World Health Organization responds to Fiona Godlee and Ray MoynihanBMJ 2011; 342 doi: https://doi.org/10.1136/bmj.d3830 (Published 20 June 2011) Cite this as: BMJ 2011;342:d3830
All rapid responses
Diseases (diagnoses when applied to an individual patient) are titles
to theories or hypotheses that explain and anticipate . Definitions of
diseases are rules that provide general agreement as to whom such
hypotheses should be applied. However, in order to treat patients we also
need treatment indication criteria that identify subgroups of patients
that will probably benefit. These can be obtained in an evidence-based
way from the selection criterion of a randomised controlled trial (RCT) by
examining at what cut-off point patients begin to benefit .
The corollary to this is that absence of disease or diagnosis implies
that the patient is not considered for its related actions such as
treatment, advice or follow up. It is important therefore that on the
continuum of disease (mental or physical), the cut-off should be set so
that few if any patients are deprived of such consideration if the
diagnosis is 'ruled out'. (This is why the cut-off point for diabetes
mellitus was reduced just over 10 years ago ). The danger with this is
that to be on the safe side, some patients labelled with a diagnosis but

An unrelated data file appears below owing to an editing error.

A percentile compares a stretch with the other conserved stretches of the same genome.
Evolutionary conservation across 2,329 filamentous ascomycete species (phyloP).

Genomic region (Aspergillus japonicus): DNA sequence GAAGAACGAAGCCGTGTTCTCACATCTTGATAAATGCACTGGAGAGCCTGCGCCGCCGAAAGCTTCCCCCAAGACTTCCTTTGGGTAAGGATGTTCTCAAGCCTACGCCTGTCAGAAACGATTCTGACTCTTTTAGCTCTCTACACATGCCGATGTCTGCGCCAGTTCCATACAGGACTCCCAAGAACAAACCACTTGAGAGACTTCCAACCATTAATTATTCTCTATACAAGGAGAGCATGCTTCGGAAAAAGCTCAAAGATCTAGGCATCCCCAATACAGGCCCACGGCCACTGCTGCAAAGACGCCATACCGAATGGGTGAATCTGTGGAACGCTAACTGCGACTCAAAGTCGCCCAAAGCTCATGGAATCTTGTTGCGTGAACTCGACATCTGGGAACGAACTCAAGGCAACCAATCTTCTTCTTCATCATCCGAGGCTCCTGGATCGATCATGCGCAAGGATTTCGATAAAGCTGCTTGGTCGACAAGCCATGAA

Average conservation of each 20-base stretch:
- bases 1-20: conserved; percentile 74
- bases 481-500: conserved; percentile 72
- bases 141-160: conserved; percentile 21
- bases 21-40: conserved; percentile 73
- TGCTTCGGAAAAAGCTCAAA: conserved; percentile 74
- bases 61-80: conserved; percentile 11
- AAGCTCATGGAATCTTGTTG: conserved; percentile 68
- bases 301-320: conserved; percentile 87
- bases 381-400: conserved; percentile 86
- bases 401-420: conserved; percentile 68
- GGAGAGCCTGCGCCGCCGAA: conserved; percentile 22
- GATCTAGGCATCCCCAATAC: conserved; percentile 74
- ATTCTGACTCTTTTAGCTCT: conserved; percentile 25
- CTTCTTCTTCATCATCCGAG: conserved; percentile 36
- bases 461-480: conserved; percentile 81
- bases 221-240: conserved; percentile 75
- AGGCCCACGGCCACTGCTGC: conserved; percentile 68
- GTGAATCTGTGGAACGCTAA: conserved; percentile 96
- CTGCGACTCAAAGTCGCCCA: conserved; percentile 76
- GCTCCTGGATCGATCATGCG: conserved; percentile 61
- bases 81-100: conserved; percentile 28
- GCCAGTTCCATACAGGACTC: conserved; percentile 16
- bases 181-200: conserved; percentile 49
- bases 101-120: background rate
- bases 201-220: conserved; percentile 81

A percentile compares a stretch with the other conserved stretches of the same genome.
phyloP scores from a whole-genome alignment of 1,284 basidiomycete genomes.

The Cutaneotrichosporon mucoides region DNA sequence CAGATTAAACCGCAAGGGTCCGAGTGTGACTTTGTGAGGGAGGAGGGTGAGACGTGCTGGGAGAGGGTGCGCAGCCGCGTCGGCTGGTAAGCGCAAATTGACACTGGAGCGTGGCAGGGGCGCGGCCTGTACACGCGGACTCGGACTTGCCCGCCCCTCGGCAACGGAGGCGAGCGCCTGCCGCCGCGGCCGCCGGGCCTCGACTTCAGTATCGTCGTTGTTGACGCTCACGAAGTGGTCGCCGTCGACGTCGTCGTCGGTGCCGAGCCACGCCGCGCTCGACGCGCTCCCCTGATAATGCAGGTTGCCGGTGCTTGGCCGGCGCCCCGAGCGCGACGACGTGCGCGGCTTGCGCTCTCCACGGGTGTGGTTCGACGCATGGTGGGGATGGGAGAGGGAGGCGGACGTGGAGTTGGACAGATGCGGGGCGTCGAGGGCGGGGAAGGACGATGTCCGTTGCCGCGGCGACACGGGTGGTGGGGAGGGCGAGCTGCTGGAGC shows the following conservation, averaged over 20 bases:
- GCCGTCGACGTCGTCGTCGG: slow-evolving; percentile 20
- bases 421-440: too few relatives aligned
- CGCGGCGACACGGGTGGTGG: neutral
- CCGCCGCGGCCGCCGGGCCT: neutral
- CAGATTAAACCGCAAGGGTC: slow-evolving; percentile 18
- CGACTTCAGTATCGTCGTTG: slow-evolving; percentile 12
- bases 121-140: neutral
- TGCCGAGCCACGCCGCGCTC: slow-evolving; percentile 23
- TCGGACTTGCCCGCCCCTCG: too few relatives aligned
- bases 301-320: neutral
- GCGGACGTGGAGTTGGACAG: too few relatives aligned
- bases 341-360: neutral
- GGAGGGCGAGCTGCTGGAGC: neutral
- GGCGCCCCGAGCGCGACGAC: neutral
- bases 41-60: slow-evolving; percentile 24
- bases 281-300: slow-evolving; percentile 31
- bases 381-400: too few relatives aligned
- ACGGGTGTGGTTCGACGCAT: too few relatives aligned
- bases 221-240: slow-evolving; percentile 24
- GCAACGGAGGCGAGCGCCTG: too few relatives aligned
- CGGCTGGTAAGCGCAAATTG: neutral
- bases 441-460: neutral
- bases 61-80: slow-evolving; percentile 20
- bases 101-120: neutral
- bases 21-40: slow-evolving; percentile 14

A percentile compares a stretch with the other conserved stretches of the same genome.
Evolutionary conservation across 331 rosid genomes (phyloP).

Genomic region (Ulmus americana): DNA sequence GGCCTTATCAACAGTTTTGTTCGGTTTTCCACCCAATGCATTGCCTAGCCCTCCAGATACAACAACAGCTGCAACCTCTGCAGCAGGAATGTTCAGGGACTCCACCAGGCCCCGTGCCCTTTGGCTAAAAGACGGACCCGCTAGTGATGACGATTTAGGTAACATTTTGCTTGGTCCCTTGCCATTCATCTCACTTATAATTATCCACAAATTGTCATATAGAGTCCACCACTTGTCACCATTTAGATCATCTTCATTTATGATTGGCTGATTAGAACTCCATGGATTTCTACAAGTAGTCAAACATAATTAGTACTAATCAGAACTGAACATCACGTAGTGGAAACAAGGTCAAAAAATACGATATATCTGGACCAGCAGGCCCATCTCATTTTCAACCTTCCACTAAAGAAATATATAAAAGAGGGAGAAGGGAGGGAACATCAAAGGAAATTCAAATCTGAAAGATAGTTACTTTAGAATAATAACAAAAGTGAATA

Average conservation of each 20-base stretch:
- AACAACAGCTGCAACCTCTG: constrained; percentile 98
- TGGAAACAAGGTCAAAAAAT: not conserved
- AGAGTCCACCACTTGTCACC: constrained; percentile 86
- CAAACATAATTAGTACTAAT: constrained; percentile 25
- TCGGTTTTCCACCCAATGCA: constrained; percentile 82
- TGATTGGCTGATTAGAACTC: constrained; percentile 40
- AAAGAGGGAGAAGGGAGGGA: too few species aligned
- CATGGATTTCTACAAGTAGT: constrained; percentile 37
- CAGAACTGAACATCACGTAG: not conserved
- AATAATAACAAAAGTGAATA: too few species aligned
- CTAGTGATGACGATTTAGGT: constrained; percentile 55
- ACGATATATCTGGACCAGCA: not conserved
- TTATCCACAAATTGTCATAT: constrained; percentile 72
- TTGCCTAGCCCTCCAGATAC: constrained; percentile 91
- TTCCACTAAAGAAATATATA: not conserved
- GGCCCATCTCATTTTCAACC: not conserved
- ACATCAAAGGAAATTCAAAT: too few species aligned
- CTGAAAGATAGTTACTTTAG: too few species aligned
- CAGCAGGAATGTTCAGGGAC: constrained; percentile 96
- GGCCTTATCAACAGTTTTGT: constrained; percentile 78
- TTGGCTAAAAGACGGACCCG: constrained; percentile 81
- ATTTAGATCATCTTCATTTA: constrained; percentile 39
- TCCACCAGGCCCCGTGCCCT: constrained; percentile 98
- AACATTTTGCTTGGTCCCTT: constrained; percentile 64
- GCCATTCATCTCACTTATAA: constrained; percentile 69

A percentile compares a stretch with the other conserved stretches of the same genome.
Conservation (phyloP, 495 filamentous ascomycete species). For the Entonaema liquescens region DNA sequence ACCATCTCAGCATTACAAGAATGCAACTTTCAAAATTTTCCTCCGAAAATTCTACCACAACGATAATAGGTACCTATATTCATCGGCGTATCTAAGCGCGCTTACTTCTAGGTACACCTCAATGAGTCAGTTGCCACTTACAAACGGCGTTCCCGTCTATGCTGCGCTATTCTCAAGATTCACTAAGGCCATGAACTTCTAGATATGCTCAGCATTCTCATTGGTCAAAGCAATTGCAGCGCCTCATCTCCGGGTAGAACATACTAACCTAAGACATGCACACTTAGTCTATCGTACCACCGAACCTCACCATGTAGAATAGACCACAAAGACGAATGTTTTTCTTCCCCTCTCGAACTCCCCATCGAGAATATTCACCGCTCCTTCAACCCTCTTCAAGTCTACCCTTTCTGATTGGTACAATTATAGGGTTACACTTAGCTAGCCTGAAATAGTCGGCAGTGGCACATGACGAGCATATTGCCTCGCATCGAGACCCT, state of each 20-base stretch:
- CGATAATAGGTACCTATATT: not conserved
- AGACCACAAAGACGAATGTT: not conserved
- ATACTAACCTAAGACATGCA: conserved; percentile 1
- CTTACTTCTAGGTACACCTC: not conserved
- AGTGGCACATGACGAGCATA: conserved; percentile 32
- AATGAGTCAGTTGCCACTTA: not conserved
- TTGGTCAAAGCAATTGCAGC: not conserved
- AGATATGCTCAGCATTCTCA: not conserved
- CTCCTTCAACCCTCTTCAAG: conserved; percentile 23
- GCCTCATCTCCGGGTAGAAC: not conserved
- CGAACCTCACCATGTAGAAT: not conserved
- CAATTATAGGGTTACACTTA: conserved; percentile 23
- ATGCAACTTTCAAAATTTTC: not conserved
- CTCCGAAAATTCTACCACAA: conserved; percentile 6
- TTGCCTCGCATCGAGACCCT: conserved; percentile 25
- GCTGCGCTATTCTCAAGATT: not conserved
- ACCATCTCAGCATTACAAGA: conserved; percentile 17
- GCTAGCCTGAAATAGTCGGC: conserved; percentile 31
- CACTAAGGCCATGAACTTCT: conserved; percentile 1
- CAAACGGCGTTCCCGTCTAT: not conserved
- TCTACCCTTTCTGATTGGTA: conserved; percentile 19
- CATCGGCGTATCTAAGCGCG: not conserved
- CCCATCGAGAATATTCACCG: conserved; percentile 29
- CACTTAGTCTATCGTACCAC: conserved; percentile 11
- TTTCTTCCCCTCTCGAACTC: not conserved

may not gain practical benefit. In addition they may be saddled with
unnecessary treatment and also psychological, social and financial
One way around this is for WHO not to define disease fully but to set
the 'necessary' criteria that allow the diagnosis to be ruled out if this
criterion is absent but for the diagnosis to be seriously considered it if
the criterion is present. The diagnosis could be confirmed and the
patient labelled with the diagnosis when there is evidence of benefit from
some action (e.g. treatment or follow up) that can be explained by that
diagnosis. The indication for action thus doubles as one of the
'sufficient' criteria for the diagnosis. This also means that the
definition of disease can change in a flexible way with the emergence of
new treatments and other management methods.
So WHO could suggest the criteria for who should or should not be
considered for a diagnosis. An optimum entry criterion for a RCT can
provide one of the sufficient criteria for the diagnosis . In the
absence of satisfactory RCT evidence, a doctor would have to make an
educated guess based on other evidence when deciding to treat or follow up
in a clinic for potential complications.
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2. Llewelyn D E H, Garcia-Puig, J. How different urinary albumin
excretion rates can predict progression to nephropathy and the effect of
treatment in hypertensive diabetics. JRAAS 2005, 5; 141-5.
3. Alberti KG, Zimmet PZ. Definition, diagnosis and classification of
diabetes mellitus and its complications. Part 1: diagnosis and
classification of diabetes mellitus provisional report of a WHO
consultation. Diabet Med 1998; 15:539.
4.Moynihan R. A new deal on disease definition. BMJ 2011;342:d2548.
Competing interests: No competing interests